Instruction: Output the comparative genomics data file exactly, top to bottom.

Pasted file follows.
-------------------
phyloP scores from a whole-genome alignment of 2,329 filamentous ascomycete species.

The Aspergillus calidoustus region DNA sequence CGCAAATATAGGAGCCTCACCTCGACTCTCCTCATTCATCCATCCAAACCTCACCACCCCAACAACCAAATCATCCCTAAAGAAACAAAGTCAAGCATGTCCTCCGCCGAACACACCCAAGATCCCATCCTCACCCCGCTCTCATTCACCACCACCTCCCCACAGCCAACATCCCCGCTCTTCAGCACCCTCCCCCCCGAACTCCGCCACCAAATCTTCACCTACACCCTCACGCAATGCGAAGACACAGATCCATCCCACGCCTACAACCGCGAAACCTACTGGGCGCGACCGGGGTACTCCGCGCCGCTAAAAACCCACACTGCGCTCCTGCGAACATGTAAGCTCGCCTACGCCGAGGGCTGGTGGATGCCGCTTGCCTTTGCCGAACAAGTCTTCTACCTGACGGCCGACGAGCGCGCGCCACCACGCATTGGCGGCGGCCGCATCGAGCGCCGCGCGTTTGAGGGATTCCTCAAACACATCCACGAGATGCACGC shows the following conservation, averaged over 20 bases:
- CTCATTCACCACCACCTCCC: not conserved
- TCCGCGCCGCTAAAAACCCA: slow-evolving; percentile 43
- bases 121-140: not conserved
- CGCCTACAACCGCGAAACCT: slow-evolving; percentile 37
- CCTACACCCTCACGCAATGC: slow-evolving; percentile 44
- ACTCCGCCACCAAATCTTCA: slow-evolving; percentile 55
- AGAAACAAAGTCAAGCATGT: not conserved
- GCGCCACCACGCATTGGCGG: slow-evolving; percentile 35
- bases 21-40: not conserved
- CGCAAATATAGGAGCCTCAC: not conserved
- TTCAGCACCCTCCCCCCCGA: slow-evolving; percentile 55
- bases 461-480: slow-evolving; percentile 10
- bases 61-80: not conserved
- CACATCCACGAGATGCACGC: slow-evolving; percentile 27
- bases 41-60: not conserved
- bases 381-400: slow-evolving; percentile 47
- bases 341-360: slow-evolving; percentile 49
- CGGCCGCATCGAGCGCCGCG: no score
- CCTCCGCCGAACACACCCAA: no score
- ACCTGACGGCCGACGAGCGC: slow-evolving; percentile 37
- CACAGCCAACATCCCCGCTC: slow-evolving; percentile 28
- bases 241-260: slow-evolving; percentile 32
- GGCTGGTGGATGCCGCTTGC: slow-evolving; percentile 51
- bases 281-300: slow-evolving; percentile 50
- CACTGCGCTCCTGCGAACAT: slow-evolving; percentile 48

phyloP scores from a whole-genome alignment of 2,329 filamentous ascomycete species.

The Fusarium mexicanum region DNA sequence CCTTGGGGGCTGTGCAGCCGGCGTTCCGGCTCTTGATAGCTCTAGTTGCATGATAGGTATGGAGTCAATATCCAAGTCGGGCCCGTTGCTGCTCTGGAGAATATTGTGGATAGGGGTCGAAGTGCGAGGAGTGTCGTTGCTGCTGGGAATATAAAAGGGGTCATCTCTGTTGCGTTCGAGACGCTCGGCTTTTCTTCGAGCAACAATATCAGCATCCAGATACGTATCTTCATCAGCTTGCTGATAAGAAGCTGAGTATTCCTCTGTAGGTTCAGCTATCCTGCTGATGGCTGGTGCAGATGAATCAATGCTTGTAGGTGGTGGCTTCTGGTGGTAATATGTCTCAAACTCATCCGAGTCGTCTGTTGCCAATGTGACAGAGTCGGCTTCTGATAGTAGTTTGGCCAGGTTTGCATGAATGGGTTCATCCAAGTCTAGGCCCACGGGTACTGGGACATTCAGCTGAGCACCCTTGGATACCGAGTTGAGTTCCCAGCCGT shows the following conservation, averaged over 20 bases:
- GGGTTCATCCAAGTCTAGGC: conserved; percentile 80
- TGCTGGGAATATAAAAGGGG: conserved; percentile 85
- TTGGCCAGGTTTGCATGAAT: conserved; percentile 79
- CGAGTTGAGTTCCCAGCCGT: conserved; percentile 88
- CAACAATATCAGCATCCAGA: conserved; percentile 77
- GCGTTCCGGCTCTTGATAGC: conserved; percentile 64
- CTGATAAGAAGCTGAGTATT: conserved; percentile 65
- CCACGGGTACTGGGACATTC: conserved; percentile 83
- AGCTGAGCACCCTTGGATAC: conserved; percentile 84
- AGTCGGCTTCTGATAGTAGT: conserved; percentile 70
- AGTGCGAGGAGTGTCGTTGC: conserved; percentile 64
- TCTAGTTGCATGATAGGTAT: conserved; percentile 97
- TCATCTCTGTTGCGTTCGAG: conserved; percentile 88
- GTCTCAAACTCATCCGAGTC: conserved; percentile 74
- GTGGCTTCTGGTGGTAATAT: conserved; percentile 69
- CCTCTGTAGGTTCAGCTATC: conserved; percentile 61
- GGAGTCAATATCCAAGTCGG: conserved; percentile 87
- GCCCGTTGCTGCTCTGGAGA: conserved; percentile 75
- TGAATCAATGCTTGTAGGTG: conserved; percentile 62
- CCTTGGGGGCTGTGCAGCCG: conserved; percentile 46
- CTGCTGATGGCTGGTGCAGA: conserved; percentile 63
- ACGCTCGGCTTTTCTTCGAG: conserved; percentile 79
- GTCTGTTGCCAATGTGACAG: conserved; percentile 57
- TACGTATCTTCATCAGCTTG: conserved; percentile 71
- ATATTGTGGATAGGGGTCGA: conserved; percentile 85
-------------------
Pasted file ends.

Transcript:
phyloP scores from a whole-genome alignment of 2,329 filamentous ascomycete species.

The Aspergillus calidoustus region DNA sequence CGCAAATATAGGAGCCTCACCTCGACTCTCCTCATTCATCCATCCAAACCTCACCACCCCAACAACCAAATCATCCCTAAAGAAACAAAGTCAAGCATGTCCTCCGCCGAACACACCCAAGATCCCATCCTCACCCCGCTCTCATTCACCACCACCTCCCCACAGCCAACATCCCCGCTCTTCAGCACCCTCCCCCCCGAACTCCGCCACCAAATCTTCACCTACACCCTCACGCAATGCGAAGACACAGATCCATCCCACGCCTACAACCGCGAAACCTACTGGGCGCGACCGGGGTACTCCGCGCCGCTAAAAACCCACACTGCGCTCCTGCGAACATGTAAGCTCGCCTACGCCGAGGGCTGGTGGATGCCGCTTGCCTTTGCCGAACAAGTCTTCTACCTGACGGCCGACGAGCGCGCGCCACCACGCATTGGCGGCGGCCGCATCGAGCGCCGCGCGTTTGAGGGATTCCTCAAACACATCCACGAGATGCACGC shows the following conservation, averaged over 20 bases:
- CTCATTCACCACCACCTCCC: not conserved
- TCCGCGCCGCTAAAAACCCA: slow-evolving; percentile 43
- bases 121-140: not conserved
- CGCCTACAACCGCGAAACCT: slow-evolving; percentile 37
- CCTACACCCTCACGCAATGC: slow-evolving; percentile 44
- ACTCCGCCACCAAATCTTCA: slow-evolving; percentile 55
- AGAAACAAAGTCAAGCATGT: not conserved
- GCGCCACCACGCATTGGCGG: slow-evolving; percentile 35
- bases 21-40: not conserved
- CGCAAATATAGGAGCCTCAC: not conserved
- TTCAGCACCCTCCCCCCCGA: slow-evolving; percentile 55
- bases 461-480: slow-evolving; percentile 10
- bases 61-80: not conserved
- CACATCCACGAGATGCACGC: slow-evolving; percentile 27
- bases 41-60: not conserved
- bases 381-400: slow-evolving; percentile 47
- bases 341-360: slow-evolving; percentile 49
- CGGCCGCATCGAGCGCCGCG: no score
- CCTCCGCCGAACACACCCAA: no score
- ACCTGACGGCCGACGAGCGC: slow-evolving; percentile 37
- CACAGCCAACATCCCCGCTC: slow-evolving; percentile 28
- bases 241-260: slow-evolving; percentile 32
- GGCTGGTGGATGCCGCTTGC: slow-evolving; percentile 51
- bases 281-300: slow-evolving; percentile 50
- CACTGCGCTCCTGCGAACAT: slow-evolving; percentile 48

phyloP scores from a whole-genome alignment of 2,329 filamentous ascomycete species.

The Fusarium mexicanum region DNA sequence CCTTGGGGGCTGTGCAGCCGGCGTTCCGGCTCTTGATAGCTCTAGTTGCATGATAGGTATGGAGTCAATATCCAAGTCGGGCCCGTTGCTGCTCTGGAGAATATTGTGGATAGGGGTCGAAGTGCGAGGAGTGTCGTTGCTGCTGGGAATATAAAAGGGGTCATCTCTGTTGCGTTCGAGACGCTCGGCTTTTCTTCGAGCAACAATATCAGCATCCAGATACGTATCTTCATCAGCTTGCTGATAAGAAGCTGAGTATTCCTCTGTAGGTTCAGCTATCCTGCTGATGGCTGGTGCAGATGAATCAATGCTTGTAGGTGGTGGCTTCTGGTGGTAATATGTCTCAAACTCATCCGAGTCGTCTGTTGCCAATGTGACAGAGTCGGCTTCTGATAGTAGTTTGGCCAGGTTTGCATGAATGGGTTCATCCAAGTCTAGGCCCACGGGTACTGGGACATTCAGCTGAGCACCCTTGGATACCGAGTTGAGTTCCCAGCCGT shows the following conservation, averaged over 20 bases:
- GGGTTCATCCAAGTCTAGGC: conserved; percentile 80
- TGCTGGGAATATAAAAGGGG: conserved; percentile 85
- TTGGCCAGGTTTGCATGAAT: conserved; percentile 79
- CGAGTTGAGTTCCCAGCCGT: conserved; percentile 88
- CAACAATATCAGCATCCAGA: conserved; percentile 77
- GCGTTCCGGCTCTTGATAGC: conserved; percentile 64
- CTGATAAGAAGCTGAGTATT: conserved; percentile 65
- CCACGGGTACTGGGACATTC: conserved; percentile 83
- AGCTGAGCACCCTTGGATAC: conserved; percentile 84
- AGTCGGCTTCTGATAGTAGT: conserved; percentile 70
- AGTGCGAGGAGTGTCGTTGC: conserved; percentile 64
- TCTAGTTGCATGATAGGTAT: conserved; percentile 97
- TCATCTCTGTTGCGTTCGAG: conserved; percentile 88
- GTCTCAAACTCATCCGAGTC: conserved; percentile 74
- GTGGCTTCTGGTGGTAATAT: conserved; percentile 69
- CCTCTGTAGGTTCAGCTATC: conserved; percentile 61
- GGAGTCAATATCCAAGTCGG: conserved; percentile 87
- GCCCGTTGCTGCTCTGGAGA: conserved; percentile 75
- TGAATCAATGCTTGTAGGTG: conserved; percentile 62
- CCTTGGGGGCTGTGCAGCCG: conserved; percentile 46
- CTGCTGATGGCTGGTGCAGA: conserved; percentile 63
- ACGCTCGGCTTTTCTTCGAG: conserved; percentile 79
- GTCTGTTGCCAATGTGACAG: conserved; percentile 57
- TACGTATCTTCATCAGCTTG: conserved; percentile 71
- ATATTGTGGATAGGGGTCGA: conserved; percentile 85